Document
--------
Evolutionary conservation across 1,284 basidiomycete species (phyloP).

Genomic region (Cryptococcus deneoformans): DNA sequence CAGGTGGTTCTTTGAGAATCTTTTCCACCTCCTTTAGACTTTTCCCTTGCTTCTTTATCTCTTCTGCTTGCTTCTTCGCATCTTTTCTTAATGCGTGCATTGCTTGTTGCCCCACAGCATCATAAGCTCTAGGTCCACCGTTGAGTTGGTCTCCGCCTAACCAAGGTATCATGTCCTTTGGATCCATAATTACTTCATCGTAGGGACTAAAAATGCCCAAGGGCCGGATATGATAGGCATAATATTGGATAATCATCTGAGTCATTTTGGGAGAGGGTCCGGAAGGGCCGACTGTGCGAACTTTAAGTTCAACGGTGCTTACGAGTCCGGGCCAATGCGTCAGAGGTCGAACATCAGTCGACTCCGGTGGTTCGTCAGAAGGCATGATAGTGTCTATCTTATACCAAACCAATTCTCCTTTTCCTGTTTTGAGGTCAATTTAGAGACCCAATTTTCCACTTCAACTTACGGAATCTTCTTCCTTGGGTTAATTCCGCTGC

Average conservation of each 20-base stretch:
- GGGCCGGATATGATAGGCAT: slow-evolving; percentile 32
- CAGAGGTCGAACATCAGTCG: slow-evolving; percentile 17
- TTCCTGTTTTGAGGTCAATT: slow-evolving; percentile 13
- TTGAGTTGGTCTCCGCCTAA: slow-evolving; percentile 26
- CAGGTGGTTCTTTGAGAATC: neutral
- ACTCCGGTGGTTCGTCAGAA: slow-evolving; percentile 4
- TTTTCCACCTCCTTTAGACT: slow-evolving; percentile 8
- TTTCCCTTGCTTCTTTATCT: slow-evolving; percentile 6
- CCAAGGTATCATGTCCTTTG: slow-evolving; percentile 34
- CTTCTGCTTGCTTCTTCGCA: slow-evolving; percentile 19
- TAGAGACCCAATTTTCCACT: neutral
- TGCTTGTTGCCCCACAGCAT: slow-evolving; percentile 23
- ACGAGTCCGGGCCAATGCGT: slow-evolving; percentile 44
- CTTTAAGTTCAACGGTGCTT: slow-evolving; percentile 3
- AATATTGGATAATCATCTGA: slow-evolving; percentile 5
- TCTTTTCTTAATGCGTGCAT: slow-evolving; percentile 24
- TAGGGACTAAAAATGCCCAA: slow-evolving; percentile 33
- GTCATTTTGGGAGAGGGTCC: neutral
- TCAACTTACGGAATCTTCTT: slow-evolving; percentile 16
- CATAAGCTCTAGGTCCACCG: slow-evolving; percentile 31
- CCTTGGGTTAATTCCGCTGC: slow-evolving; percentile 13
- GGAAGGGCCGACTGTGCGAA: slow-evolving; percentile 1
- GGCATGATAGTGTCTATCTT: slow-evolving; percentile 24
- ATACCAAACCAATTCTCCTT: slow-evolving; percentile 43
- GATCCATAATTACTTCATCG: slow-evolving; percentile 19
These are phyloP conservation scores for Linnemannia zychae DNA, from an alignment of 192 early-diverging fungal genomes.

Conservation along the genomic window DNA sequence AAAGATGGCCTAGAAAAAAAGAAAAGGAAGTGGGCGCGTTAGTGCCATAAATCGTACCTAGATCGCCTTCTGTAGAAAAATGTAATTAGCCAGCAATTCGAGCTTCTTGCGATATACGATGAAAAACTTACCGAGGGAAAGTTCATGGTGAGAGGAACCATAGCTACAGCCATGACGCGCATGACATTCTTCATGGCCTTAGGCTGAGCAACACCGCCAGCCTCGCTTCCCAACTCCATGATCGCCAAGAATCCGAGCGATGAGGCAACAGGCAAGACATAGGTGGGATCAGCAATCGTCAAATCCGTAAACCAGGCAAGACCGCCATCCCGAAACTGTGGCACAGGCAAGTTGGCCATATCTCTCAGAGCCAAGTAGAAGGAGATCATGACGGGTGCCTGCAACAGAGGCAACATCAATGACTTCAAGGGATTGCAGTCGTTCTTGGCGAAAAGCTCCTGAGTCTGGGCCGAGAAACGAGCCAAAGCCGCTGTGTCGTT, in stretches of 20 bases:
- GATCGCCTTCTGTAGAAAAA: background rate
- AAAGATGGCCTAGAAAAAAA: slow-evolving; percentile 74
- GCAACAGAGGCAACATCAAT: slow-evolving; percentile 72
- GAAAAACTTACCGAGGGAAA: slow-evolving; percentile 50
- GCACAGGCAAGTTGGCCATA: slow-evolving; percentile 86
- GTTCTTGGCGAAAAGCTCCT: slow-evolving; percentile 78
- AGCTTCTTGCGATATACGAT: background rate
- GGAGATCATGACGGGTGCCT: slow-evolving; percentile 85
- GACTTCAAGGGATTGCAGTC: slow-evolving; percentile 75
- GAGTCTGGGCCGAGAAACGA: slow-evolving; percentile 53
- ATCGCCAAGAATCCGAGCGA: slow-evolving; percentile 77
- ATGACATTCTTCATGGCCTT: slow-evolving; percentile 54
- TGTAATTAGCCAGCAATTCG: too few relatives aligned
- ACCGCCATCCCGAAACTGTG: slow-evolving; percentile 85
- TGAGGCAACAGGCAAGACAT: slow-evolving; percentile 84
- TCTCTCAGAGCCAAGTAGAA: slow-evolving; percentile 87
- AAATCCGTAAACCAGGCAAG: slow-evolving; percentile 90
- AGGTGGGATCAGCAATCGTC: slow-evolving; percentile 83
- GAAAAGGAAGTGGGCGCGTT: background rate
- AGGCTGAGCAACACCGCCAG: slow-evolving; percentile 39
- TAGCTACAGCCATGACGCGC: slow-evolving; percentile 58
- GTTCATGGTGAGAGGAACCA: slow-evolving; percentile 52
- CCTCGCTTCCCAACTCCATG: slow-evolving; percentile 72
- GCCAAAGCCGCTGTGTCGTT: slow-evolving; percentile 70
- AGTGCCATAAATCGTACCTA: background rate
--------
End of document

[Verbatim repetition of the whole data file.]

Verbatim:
Evolutionary conservation across 1,284 basidiomycete species (phyloP).

Genomic region (Cryptococcus deneoformans): DNA sequence CAGGTGGTTCTTTGAGAATCTTTTCCACCTCCTTTAGACTTTTCCCTTGCTTCTTTATCTCTTCTGCTTGCTTCTTCGCATCTTTTCTTAATGCGTGCATTGCTTGTTGCCCCACAGCATCATAAGCTCTAGGTCCACCGTTGAGTTGGTCTCCGCCTAACCAAGGTATCATGTCCTTTGGATCCATAATTACTTCATCGTAGGGACTAAAAATGCCCAAGGGCCGGATATGATAGGCATAATATTGGATAATCATCTGAGTCATTTTGGGAGAGGGTCCGGAAGGGCCGACTGTGCGAACTTTAAGTTCAACGGTGCTTACGAGTCCGGGCCAATGCGTCAGAGGTCGAACATCAGTCGACTCCGGTGGTTCGTCAGAAGGCATGATAGTGTCTATCTTATACCAAACCAATTCTCCTTTTCCTGTTTTGAGGTCAATTTAGAGACCCAATTTTCCACTTCAACTTACGGAATCTTCTTCCTTGGGTTAATTCCGCTGC

Average conservation of each 20-base stretch:
- GGGCCGGATATGATAGGCAT: slow-evolving; percentile 32
- CAGAGGTCGAACATCAGTCG: slow-evolving; percentile 17
- TTCCTGTTTTGAGGTCAATT: slow-evolving; percentile 13
- TTGAGTTGGTCTCCGCCTAA: slow-evolving; percentile 26
- CAGGTGGTTCTTTGAGAATC: neutral
- ACTCCGGTGGTTCGTCAGAA: slow-evolving; percentile 4
- TTTTCCACCTCCTTTAGACT: slow-evolving; percentile 8
- TTTCCCTTGCTTCTTTATCT: slow-evolving; percentile 6
- CCAAGGTATCATGTCCTTTG: slow-evolving; percentile 34
- CTTCTGCTTGCTTCTTCGCA: slow-evolving; percentile 19
- TAGAGACCCAATTTTCCACT: neutral
- TGCTTGTTGCCCCACAGCAT: slow-evolving; percentile 23
- ACGAGTCCGGGCCAATGCGT: slow-evolving; percentile 44
- CTTTAAGTTCAACGGTGCTT: slow-evolving; percentile 3
- AATATTGGATAATCATCTGA: slow-evolving; percentile 5
- TCTTTTCTTAATGCGTGCAT: slow-evolving; percentile 24
- TAGGGACTAAAAATGCCCAA: slow-evolving; percentile 33
- GTCATTTTGGGAGAGGGTCC: neutral
- TCAACTTACGGAATCTTCTT: slow-evolving; percentile 16
- CATAAGCTCTAGGTCCACCG: slow-evolving; percentile 31
- CCTTGGGTTAATTCCGCTGC: slow-evolving; percentile 13
- GGAAGGGCCGACTGTGCGAA: slow-evolving; percentile 1
- GGCATGATAGTGTCTATCTT: slow-evolving; percentile 24
- ATACCAAACCAATTCTCCTT: slow-evolving; percentile 43
- GATCCATAATTACTTCATCG: slow-evolving; percentile 19
These are phyloP conservation scores for Linnemannia zychae DNA, from an alignment of 192 early-diverging fungal genomes.

Conservation along the genomic window DNA sequence AAAGATGGCCTAGAAAAAAAGAAAAGGAAGTGGGCGCGTTAGTGCCATAAATCGTACCTAGATCGCCTTCTGTAGAAAAATGTAATTAGCCAGCAATTCGAGCTTCTTGCGATATACGATGAAAAACTTACCGAGGGAAAGTTCATGGTGAGAGGAACCATAGCTACAGCCATGACGCGCATGACATTCTTCATGGCCTTAGGCTGAGCAACACCGCCAGCCTCGCTTCCCAACTCCATGATCGCCAAGAATCCGAGCGATGAGGCAACAGGCAAGACATAGGTGGGATCAGCAATCGTCAAATCCGTAAACCAGGCAAGACCGCCATCCCGAAACTGTGGCACAGGCAAGTTGGCCATATCTCTCAGAGCCAAGTAGAAGGAGATCATGACGGGTGCCTGCAACAGAGGCAACATCAATGACTTCAAGGGATTGCAGTCGTTCTTGGCGAAAAGCTCCTGAGTCTGGGCCGAGAAACGAGCCAAAGCCGCTGTGTCGTT, in stretches of 20 bases:
- GATCGCCTTCTGTAGAAAAA: background rate
- AAAGATGGCCTAGAAAAAAA: slow-evolving; percentile 74
- GCAACAGAGGCAACATCAAT: slow-evolving; percentile 72
- GAAAAACTTACCGAGGGAAA: slow-evolving; percentile 50
- GCACAGGCAAGTTGGCCATA: slow-evolving; percentile 86
- GTTCTTGGCGAAAAGCTCCT: slow-evolving; percentile 78
- AGCTTCTTGCGATATACGAT: background rate
- GGAGATCATGACGGGTGCCT: slow-evolving; percentile 85
- GACTTCAAGGGATTGCAGTC: slow-evolving; percentile 75
- GAGTCTGGGCCGAGAAACGA: slow-evolving; percentile 53
- ATCGCCAAGAATCCGAGCGA: slow-evolving; percentile 77
- ATGACATTCTTCATGGCCTT: slow-evolving; percentile 54
- TGTAATTAGCCAGCAATTCG: too few relatives aligned
- ACCGCCATCCCGAAACTGTG: slow-evolving; percentile 85
- TGAGGCAACAGGCAAGACAT: slow-evolving; percentile 84
- TCTCTCAGAGCCAAGTAGAA: slow-evolving; percentile 87
- AAATCCGTAAACCAGGCAAG: slow-evolving; percentile 90
- AGGTGGGATCAGCAATCGTC: slow-evolving; percentile 83
- GAAAAGGAAGTGGGCGCGTT: background rate
- AGGCTGAGCAACACCGCCAG: slow-evolving; percentile 39
- TAGCTACAGCCATGACGCGC: slow-evolving; percentile 58
- GTTCATGGTGAGAGGAACCA: slow-evolving; percentile 52
- CCTCGCTTCCCAACTCCATG: slow-evolving; percentile 72
- GCCAAAGCCGCTGTGTCGTT: slow-evolving; percentile 70
- AGTGCCATAAATCGTACCTA: background rate